The definition of a model is, to most manufacturers, the watch case. The MOQ requirement is therefore multiplied based on the number of different watch cases you intend to purchase.

    Small buyers are therefore advised to find other ways to differentiate the product, rather than buying several watch case designs, which quickly adds up to an MOQ of thousands of units.

    As touched upon previously in this guide, the MOQ requirement is greatly affected by the design customization. Certain components and design aspects have a higher impact on the MOQ requirement than others.

    Below follows an overview of various components, and to what degree they are likely to affect the MOQ set by the manufacturer:

    • Leather / Nylon straps: Low
    • Case Material: Low
    • Case Plating: Low
    • Custom Logo: Medium
    • Custom Dial: Medium
    • Custom Case: Medium
    • Custom Glass: High
    • Custom Hands (Minute / Hour): High
    • Custom Indexing (Clock face): High

    The MOQ per case plating is often as low as 100 pcs. Assuming that the total order MOQ is 500 pcs, you can then create 5 different cases in the same order.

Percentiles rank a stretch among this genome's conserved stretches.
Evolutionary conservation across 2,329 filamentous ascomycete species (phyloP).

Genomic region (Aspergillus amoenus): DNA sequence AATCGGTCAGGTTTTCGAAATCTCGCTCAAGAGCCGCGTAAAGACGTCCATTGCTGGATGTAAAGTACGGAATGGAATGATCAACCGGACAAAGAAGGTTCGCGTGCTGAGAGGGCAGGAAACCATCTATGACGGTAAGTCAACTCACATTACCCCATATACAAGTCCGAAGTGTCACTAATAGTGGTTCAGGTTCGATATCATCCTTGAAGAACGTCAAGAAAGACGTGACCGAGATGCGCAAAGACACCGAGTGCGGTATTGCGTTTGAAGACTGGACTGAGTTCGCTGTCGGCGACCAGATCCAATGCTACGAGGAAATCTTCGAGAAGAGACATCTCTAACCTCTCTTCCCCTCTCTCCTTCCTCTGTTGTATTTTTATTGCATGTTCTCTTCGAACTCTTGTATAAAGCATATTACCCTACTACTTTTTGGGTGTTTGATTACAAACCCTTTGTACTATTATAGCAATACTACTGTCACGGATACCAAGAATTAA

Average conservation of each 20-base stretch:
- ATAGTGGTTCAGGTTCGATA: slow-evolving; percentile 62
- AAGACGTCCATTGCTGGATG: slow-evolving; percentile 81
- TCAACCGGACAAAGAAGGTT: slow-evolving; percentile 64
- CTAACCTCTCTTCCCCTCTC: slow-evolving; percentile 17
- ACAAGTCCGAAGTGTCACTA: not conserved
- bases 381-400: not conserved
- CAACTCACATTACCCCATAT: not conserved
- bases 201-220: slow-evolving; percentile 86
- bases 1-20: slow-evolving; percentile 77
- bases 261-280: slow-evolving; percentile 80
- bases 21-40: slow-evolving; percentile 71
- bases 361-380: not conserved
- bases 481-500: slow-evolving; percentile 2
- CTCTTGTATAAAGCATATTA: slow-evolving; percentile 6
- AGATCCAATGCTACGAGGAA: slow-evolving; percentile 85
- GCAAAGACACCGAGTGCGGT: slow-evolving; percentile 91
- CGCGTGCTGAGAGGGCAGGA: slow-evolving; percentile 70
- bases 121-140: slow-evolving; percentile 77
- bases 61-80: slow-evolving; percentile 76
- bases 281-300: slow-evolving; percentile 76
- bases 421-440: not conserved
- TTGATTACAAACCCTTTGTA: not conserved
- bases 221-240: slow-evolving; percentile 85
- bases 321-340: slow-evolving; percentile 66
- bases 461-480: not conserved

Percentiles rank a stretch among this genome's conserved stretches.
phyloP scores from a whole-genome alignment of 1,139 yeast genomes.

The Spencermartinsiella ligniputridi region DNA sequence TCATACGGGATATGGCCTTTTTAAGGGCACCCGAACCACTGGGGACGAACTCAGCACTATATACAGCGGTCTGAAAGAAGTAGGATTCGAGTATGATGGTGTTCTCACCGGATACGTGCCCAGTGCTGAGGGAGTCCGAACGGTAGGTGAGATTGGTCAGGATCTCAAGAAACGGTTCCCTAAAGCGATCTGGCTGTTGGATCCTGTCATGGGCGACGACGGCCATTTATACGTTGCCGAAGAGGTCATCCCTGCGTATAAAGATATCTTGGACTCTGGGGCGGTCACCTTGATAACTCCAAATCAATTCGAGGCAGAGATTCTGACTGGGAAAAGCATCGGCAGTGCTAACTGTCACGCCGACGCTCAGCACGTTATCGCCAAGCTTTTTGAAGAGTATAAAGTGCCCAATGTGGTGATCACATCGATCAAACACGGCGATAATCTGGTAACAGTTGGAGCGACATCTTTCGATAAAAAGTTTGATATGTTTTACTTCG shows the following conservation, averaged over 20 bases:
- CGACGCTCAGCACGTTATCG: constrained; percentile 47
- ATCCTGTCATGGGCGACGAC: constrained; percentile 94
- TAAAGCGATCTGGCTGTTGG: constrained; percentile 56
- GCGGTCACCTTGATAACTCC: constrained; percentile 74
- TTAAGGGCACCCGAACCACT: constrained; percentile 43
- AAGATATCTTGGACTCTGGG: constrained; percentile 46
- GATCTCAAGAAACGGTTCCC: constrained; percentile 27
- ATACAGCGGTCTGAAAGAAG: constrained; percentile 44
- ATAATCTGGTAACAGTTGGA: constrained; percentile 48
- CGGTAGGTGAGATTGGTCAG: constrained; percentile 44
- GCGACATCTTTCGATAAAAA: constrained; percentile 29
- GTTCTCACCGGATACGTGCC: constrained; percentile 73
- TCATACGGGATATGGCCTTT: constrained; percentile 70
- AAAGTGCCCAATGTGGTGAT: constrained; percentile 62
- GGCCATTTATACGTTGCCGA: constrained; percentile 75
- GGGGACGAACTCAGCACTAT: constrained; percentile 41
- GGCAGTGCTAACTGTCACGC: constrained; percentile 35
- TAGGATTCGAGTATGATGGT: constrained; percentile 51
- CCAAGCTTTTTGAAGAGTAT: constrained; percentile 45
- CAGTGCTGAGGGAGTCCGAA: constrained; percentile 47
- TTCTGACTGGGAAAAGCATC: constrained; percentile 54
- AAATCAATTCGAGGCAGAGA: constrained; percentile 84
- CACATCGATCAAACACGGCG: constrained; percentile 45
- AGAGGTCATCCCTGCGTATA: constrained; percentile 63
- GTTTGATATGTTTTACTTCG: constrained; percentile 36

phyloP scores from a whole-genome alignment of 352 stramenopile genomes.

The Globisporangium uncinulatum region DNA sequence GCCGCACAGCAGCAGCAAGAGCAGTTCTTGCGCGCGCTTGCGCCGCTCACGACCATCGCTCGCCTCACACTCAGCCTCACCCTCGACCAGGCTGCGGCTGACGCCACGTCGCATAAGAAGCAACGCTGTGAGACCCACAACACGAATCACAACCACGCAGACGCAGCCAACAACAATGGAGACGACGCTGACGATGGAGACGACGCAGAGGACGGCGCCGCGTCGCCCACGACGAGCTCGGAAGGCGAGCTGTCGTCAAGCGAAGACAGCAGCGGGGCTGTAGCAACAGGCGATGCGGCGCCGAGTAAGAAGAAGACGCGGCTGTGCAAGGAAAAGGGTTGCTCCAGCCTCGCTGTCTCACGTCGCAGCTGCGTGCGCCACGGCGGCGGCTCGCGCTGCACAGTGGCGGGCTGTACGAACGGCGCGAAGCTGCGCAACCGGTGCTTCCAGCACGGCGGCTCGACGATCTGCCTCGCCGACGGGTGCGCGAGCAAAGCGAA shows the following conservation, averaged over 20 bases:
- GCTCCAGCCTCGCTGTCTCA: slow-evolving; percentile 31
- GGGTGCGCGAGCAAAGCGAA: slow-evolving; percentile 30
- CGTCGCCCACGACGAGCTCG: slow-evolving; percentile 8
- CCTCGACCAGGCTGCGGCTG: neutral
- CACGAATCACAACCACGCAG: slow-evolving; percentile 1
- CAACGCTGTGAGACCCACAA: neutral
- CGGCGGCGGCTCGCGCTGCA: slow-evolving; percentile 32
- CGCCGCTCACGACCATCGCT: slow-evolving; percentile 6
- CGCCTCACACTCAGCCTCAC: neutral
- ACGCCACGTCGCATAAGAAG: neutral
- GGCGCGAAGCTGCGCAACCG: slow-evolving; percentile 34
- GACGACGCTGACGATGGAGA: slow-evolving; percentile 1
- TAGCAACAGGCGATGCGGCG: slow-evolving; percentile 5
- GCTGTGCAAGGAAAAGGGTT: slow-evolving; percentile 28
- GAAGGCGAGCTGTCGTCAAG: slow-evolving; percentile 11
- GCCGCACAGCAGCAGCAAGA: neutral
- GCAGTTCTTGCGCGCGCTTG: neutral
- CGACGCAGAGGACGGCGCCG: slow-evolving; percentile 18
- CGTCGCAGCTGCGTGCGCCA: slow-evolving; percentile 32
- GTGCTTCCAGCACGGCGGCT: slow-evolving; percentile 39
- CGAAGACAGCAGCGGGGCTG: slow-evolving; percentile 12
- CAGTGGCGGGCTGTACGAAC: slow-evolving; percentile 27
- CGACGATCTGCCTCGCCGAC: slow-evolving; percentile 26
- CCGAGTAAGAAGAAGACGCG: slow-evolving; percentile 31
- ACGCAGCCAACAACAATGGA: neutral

Watch MOQ Examples

    • Order MOQ: 500 pcs
    • Watch Case MOQ: 500 pcs
    • Watch Case Plating MOQ: 100 – 200 pcs
    • Dial MOQ: 100 – 200 pcs
    • ODM Strap MOQ: 100 – 200 pcs
    • OEM Strap MOQ: 500 pcs

    How do I know if the supplier can make my watch design?

    All watch manufacturers use the same supplier base for procuring materials and components. As mentioned, the watch manufacturer is more of an administrator, than a proper factory.

    The watch manufacturer assembles the watch parts, while another workshop makes the clock face, while another one makes the hands.

    As such, there is no proper difference between suppliers when it comes to product quality. All watch manufacturers make products based on the spec sheet.

    What you get is what you specify.

    In theory, you’d get the exact same product from two different suppliers, as long as the spec sheet is the same.

    There are no suppliers that can provide fancy movements, or space station grade alloys. They simply don’t exist.

    In reality, there are some differences though:

    1. Some suppliers focus on stainless steel watches, while others focus more on wood or zinc alloy watches. Or even plastic watches. Make sure you go to a watch factory that is specialized in your type of watch.

    2. All suppliers in this industry are relatively sloppy. However, there’s a big difference between suppliers that can keep a 1% defect rate and those that run with a 30% (or higher) defect rate.